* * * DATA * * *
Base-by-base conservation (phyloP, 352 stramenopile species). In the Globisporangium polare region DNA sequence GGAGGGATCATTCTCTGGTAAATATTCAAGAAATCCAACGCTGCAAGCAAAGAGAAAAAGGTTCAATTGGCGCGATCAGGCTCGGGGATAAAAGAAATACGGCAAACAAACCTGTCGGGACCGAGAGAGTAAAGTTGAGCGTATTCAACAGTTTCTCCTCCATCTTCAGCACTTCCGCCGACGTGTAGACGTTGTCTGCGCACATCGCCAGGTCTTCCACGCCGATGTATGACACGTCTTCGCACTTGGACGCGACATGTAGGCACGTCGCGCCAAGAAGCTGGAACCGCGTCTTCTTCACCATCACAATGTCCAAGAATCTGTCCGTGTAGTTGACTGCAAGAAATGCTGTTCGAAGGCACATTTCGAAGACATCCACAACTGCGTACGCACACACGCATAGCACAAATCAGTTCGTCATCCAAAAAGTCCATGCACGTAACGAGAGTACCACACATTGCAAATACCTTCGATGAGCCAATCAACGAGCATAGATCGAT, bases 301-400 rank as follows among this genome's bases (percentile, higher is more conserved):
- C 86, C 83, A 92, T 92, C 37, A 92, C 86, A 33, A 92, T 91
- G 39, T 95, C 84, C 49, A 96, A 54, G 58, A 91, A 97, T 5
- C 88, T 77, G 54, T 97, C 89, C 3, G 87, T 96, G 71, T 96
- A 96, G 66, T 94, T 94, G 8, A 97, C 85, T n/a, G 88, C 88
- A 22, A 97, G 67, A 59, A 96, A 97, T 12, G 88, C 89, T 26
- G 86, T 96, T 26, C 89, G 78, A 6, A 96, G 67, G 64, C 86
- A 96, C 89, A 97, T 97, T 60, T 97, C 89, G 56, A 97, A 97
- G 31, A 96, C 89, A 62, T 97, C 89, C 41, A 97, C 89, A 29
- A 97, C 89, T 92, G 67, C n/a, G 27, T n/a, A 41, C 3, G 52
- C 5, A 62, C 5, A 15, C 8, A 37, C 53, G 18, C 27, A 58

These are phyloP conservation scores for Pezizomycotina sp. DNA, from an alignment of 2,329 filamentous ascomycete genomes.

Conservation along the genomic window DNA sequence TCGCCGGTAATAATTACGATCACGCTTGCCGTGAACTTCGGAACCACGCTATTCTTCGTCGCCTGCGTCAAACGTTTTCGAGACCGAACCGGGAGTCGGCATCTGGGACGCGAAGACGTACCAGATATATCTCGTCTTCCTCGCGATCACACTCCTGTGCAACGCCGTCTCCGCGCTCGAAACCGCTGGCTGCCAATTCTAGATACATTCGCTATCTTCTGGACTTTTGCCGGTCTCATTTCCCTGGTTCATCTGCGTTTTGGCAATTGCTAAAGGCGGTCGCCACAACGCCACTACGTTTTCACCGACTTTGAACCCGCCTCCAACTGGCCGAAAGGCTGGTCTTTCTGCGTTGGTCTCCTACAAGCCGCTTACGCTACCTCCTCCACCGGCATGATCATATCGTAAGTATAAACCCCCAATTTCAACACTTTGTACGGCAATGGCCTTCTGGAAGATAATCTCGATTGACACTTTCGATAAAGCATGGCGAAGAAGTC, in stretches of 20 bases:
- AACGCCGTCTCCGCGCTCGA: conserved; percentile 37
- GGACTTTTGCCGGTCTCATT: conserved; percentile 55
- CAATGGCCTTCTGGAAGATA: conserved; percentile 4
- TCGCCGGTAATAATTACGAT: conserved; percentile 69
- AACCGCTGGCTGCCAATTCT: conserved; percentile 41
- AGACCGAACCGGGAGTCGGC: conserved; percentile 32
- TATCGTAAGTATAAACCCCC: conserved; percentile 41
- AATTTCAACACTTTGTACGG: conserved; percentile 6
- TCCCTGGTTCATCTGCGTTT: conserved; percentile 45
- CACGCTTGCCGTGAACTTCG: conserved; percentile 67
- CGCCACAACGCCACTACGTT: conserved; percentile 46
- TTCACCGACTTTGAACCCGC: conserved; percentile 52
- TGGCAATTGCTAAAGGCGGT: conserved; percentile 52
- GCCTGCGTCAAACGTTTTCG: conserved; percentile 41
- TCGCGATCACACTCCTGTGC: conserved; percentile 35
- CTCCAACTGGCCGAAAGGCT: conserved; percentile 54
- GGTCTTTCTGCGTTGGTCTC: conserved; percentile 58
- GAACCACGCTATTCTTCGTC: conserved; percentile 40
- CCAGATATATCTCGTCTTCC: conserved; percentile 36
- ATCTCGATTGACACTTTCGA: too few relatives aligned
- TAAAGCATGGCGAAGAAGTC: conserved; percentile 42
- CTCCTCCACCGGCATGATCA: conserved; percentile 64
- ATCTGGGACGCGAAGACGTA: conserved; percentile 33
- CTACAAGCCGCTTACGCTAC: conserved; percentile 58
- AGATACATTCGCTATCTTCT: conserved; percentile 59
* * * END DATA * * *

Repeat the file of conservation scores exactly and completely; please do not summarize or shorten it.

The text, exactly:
Base-by-base conservation (phyloP, 352 stramenopile species). In the Globisporangium polare region DNA sequence GGAGGGATCATTCTCTGGTAAATATTCAAGAAATCCAACGCTGCAAGCAAAGAGAAAAAGGTTCAATTGGCGCGATCAGGCTCGGGGATAAAAGAAATACGGCAAACAAACCTGTCGGGACCGAGAGAGTAAAGTTGAGCGTATTCAACAGTTTCTCCTCCATCTTCAGCACTTCCGCCGACGTGTAGACGTTGTCTGCGCACATCGCCAGGTCTTCCACGCCGATGTATGACACGTCTTCGCACTTGGACGCGACATGTAGGCACGTCGCGCCAAGAAGCTGGAACCGCGTCTTCTTCACCATCACAATGTCCAAGAATCTGTCCGTGTAGTTGACTGCAAGAAATGCTGTTCGAAGGCACATTTCGAAGACATCCACAACTGCGTACGCACACACGCATAGCACAAATCAGTTCGTCATCCAAAAAGTCCATGCACGTAACGAGAGTACCACACATTGCAAATACCTTCGATGAGCCAATCAACGAGCATAGATCGAT, bases 301-400 rank as follows among this genome's bases (percentile, higher is more conserved):
- C 86, C 83, A 92, T 92, C 37, A 92, C 86, A 33, A 92, T 91
- G 39, T 95, C 84, C 49, A 96, A 54, G 58, A 91, A 97, T 5
- C 88, T 77, G 54, T 97, C 89, C 3, G 87, T 96, G 71, T 96
- A 96, G 66, T 94, T 94, G 8, A 97, C 85, T n/a, G 88, C 88
- A 22, A 97, G 67, A 59, A 96, A 97, T 12, G 88, C 89, T 26
- G 86, T 96, T 26, C 89, G 78, A 6, A 96, G 67, G 64, C 86
- A 96, C 89, A 97, T 97, T 60, T 97, C 89, G 56, A 97, A 97
- G 31, A 96, C 89, A 62, T 97, C 89, C 41, A 97, C 89, A 29
- A 97, C 89, T 92, G 67, C n/a, G 27, T n/a, A 41, C 3, G 52
- C 5, A 62, C 5, A 15, C 8, A 37, C 53, G 18, C 27, A 58

These are phyloP conservation scores for Pezizomycotina sp. DNA, from an alignment of 2,329 filamentous ascomycete genomes.

Conservation along the genomic window DNA sequence TCGCCGGTAATAATTACGATCACGCTTGCCGTGAACTTCGGAACCACGCTATTCTTCGTCGCCTGCGTCAAACGTTTTCGAGACCGAACCGGGAGTCGGCATCTGGGACGCGAAGACGTACCAGATATATCTCGTCTTCCTCGCGATCACACTCCTGTGCAACGCCGTCTCCGCGCTCGAAACCGCTGGCTGCCAATTCTAGATACATTCGCTATCTTCTGGACTTTTGCCGGTCTCATTTCCCTGGTTCATCTGCGTTTTGGCAATTGCTAAAGGCGGTCGCCACAACGCCACTACGTTTTCACCGACTTTGAACCCGCCTCCAACTGGCCGAAAGGCTGGTCTTTCTGCGTTGGTCTCCTACAAGCCGCTTACGCTACCTCCTCCACCGGCATGATCATATCGTAAGTATAAACCCCCAATTTCAACACTTTGTACGGCAATGGCCTTCTGGAAGATAATCTCGATTGACACTTTCGATAAAGCATGGCGAAGAAGTC, in stretches of 20 bases:
- AACGCCGTCTCCGCGCTCGA: conserved; percentile 37
- GGACTTTTGCCGGTCTCATT: conserved; percentile 55
- CAATGGCCTTCTGGAAGATA: conserved; percentile 4
- TCGCCGGTAATAATTACGAT: conserved; percentile 69
- AACCGCTGGCTGCCAATTCT: conserved; percentile 41
- AGACCGAACCGGGAGTCGGC: conserved; percentile 32
- TATCGTAAGTATAAACCCCC: conserved; percentile 41
- AATTTCAACACTTTGTACGG: conserved; percentile 6
- TCCCTGGTTCATCTGCGTTT: conserved; percentile 45
- CACGCTTGCCGTGAACTTCG: conserved; percentile 67
- CGCCACAACGCCACTACGTT: conserved; percentile 46
- TTCACCGACTTTGAACCCGC: conserved; percentile 52
- TGGCAATTGCTAAAGGCGGT: conserved; percentile 52
- GCCTGCGTCAAACGTTTTCG: conserved; percentile 41
- TCGCGATCACACTCCTGTGC: conserved; percentile 35
- CTCCAACTGGCCGAAAGGCT: conserved; percentile 54
- GGTCTTTCTGCGTTGGTCTC: conserved; percentile 58
- GAACCACGCTATTCTTCGTC: conserved; percentile 40
- CCAGATATATCTCGTCTTCC: conserved; percentile 36
- ATCTCGATTGACACTTTCGA: too few relatives aligned
- TAAAGCATGGCGAAGAAGTC: conserved; percentile 42
- CTCCTCCACCGGCATGATCA: conserved; percentile 64
- ATCTGGGACGCGAAGACGTA: conserved; percentile 33
- CTACAAGCCGCTTACGCTAC: conserved; percentile 58
- AGATACATTCGCTATCTTCT: conserved; percentile 59